Workshop topics to consider:

  • Navigating social media
  • How to use Microsoft Office Suite
  • Online safety Tips and Tricks
  • How-To Teleconference

Community partners to consider:

  • Community institutions and businesses who would directly benefit from greater online engagement (i.e., banks, telehealth providers, online schools)
  • Libraries: Depot Public Library, Shackelford County Library
  • IT Director: School and County level
  • Broadband Providers
  • Chambers of Commerce: Throckmorton and Albany
  • Throckmorton City Council
  • West Central Texas Council of Governments

Action 2 - Curriculum should be developed using publicly available programs, such as AARP, Digital Learn, and Drive (resources linked below), and county-sourced information. Workshops should take place at local facilities, such as the library or school gym, and be promoted through local media.

Media outlets for marketing:

  • Throckmorton Tribune
  • KJTV Fox 34
  • The Albany News

Action 3 - The broadband liaisons should identify community partners for the workshops. Partners can include financial supporters, guest speakers/presenters, and curriculum developers. Specifically, the broadband liaisons should consider inviting ISPs to sponsor or attend the workshop, as a successful community event could translate to more business for the provider. Additionally, the liaisons should utilize public officials (i.e., sheriff, county commissioners) and local business owners to lead workshops on topics such as cybersecurity and social media. The digital engagement workshops should be a community effort. Not only should the curriculum meet the needs of the residents and community leaders, but residents and leaders should likewise contribute content and resources according to their specialty within the community.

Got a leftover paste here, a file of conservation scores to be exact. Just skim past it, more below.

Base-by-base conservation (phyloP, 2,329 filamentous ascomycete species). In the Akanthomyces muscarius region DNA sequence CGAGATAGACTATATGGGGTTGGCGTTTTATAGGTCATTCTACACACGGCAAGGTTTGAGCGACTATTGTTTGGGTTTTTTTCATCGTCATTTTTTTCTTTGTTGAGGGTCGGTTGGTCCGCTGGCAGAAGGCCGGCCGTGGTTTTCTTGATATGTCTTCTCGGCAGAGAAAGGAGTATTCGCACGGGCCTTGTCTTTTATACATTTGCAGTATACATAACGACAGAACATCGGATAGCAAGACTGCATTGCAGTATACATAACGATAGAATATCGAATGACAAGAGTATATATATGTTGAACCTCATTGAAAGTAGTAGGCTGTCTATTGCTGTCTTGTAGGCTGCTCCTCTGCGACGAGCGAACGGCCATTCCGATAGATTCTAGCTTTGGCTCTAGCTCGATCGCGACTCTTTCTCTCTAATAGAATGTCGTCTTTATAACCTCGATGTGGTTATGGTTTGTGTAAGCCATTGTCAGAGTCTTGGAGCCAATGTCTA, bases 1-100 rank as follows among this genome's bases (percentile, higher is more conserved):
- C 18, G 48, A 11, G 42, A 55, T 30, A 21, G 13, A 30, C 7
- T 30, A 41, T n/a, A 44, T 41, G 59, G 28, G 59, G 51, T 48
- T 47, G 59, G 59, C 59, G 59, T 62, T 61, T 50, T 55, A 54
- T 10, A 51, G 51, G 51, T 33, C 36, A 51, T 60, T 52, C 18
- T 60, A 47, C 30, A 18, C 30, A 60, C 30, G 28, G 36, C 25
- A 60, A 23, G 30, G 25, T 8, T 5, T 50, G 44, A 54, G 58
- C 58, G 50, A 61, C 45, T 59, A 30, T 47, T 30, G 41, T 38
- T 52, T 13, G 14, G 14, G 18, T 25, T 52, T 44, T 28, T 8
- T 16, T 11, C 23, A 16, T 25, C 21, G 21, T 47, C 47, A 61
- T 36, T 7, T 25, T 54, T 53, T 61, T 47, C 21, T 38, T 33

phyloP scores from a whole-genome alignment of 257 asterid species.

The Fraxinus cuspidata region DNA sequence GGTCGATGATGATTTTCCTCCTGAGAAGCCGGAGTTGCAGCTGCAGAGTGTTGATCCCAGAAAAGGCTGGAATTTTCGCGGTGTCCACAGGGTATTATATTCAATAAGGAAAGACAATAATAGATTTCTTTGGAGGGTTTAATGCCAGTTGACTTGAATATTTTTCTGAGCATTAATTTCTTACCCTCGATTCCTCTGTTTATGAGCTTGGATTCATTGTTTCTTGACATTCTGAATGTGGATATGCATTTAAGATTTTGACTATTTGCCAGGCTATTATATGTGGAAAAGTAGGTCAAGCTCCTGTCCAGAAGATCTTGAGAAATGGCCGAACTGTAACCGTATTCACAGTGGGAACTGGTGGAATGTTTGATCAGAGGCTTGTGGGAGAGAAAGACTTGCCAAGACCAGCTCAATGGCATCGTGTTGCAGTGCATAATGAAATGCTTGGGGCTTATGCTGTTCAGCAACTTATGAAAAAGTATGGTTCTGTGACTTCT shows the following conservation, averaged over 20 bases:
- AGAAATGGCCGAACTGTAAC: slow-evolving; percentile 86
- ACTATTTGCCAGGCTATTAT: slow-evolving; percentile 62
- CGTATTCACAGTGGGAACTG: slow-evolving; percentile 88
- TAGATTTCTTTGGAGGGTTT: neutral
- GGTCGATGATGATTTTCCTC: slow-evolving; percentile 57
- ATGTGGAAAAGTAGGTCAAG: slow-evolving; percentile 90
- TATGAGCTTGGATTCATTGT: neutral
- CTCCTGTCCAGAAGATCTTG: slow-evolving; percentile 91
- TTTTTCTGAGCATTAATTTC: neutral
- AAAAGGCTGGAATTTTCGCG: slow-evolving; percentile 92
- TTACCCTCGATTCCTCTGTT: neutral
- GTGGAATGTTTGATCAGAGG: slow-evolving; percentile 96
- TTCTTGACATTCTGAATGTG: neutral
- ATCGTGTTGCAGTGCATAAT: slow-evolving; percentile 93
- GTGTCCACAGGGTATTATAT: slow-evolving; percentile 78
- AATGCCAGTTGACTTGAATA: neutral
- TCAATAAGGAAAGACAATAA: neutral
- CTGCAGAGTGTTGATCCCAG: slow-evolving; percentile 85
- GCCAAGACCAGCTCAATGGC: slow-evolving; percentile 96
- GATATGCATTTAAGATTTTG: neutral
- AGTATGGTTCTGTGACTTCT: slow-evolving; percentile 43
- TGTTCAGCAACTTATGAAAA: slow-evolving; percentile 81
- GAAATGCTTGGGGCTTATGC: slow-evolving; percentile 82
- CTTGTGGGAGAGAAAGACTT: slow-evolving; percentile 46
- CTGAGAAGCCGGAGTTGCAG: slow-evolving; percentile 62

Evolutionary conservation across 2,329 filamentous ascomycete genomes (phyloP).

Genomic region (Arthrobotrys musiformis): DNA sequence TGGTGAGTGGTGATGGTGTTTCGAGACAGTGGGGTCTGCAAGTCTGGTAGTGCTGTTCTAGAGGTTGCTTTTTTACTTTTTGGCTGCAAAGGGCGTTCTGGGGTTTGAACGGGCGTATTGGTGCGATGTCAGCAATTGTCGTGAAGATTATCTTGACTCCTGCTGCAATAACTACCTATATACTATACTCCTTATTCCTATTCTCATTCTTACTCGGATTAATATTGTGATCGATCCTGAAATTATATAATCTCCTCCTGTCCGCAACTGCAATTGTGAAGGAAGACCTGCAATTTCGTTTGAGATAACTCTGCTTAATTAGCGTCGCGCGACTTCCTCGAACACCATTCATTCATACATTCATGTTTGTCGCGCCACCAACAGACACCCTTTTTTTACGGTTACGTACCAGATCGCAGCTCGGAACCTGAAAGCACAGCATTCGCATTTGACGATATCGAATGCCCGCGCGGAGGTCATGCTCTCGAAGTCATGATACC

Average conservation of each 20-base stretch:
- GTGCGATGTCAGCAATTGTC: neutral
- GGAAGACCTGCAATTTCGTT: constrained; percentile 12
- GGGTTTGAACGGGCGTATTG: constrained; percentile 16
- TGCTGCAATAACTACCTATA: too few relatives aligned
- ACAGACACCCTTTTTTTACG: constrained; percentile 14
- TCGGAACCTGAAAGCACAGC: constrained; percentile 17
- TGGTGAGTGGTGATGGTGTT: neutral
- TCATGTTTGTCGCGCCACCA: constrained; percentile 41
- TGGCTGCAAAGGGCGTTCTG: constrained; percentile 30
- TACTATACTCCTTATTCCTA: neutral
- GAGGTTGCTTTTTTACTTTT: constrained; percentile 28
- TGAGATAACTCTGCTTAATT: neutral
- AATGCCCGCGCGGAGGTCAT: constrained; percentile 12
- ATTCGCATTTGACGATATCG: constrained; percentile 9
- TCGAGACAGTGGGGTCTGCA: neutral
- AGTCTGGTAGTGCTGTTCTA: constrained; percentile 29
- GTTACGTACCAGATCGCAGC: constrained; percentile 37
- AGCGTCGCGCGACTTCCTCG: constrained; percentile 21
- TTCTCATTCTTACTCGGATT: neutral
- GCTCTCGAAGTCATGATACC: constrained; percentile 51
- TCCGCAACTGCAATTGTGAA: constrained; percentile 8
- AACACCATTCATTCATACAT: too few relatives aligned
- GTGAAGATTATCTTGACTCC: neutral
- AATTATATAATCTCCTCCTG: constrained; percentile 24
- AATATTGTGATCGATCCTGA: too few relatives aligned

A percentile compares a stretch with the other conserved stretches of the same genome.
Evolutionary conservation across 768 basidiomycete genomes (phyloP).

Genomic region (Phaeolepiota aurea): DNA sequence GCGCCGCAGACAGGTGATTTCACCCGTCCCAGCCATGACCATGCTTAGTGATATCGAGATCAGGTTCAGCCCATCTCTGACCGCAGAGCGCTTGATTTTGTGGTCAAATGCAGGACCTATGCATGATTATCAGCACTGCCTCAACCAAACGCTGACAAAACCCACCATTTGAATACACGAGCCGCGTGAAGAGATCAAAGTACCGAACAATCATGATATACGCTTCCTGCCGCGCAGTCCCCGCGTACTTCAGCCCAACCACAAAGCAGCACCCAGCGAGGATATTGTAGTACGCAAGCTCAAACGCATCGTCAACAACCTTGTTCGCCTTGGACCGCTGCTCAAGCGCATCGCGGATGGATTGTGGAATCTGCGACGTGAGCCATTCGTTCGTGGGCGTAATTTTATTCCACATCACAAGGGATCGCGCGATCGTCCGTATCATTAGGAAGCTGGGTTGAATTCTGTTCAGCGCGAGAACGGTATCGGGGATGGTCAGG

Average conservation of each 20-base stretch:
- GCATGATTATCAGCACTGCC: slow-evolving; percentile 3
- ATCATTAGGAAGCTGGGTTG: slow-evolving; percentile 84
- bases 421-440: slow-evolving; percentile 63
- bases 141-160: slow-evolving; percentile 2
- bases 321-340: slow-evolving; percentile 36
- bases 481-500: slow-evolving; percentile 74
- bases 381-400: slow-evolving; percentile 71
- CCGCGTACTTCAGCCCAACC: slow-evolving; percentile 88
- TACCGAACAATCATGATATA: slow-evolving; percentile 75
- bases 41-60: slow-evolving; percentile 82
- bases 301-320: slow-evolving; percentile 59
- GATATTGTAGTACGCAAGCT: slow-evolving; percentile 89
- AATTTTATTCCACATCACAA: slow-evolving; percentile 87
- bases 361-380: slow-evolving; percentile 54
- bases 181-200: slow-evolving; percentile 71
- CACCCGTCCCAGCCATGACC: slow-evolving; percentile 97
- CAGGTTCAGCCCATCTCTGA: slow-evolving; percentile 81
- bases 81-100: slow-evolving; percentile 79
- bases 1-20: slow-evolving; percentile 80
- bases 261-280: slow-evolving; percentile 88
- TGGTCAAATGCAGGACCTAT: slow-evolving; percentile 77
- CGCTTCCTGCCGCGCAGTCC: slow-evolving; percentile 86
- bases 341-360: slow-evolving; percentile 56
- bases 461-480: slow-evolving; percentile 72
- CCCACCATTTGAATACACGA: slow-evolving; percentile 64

Action 4 - The community should host workshops designed specifically to get community organization, businesses, and community leaders engaged online through websites and social media. In an increasingly digital society, it is paramount that community leaders use digital platforms to keep residents engaged. Websites and social media are an integral component of modern communication and real-time updates. For government entities, public safety institutions, K-12 schools, community organizations, and businesses, an online presence is no longer a luxury but a necessity. Furthermore, community workshops should work to ensure community officials and leaders have the digital know-how and confidence to engage online.

Responsible Parties

Media outlets; Broadband providers; Community anchor institutions: schools; libraries; Local units of government


Throckmorton and Shackelford Counties should implement digital inclusion and literacy programs by the end of Q1 2022. Curriculum building and resource gathering can begin immediately to ensure a timely start to community workshops. Every six months, the community should evaluate the status of available curriculum to determine if updates are needed.


Texas Broadband Providers by County

The complete guide to digital skills

AARP Joins with Nonprofit to Teach Tech to Older Adults

Digital Learn: Use a computer to do almost anything!

What we do for you: Digital Inclusion

What we do for you: Drive your learning

Five Digital Inclusion Trends in the United States


Through the Connected program, Throckmorton County and Shackelford County evaluated their respective community broadband environments, analyzing internet needs and wants of residents and evaluating rates of broadband access, adoption, and use among key community sectors. The broadband assessment is intended to inform a community action plan that will help improve resident’s quality of life, increase economic development, and lead to overall community development and prosperity. Broadband is an integral part of everyday life, and it is important for both counties to ensure residents have the resources, skills, and opportunity to engage online in pursuit of social, economic, and professional growth.


Demonstrate the importance (personal, professional, and economic benefits) of broadband in a digitally inclusive and evolved community.


Action 1 - County leaders should identify key advocates in each of the following areas who will work in tandem with the broadband liaisons to educate the general community about the short- and long-term benefits of broadband adoption.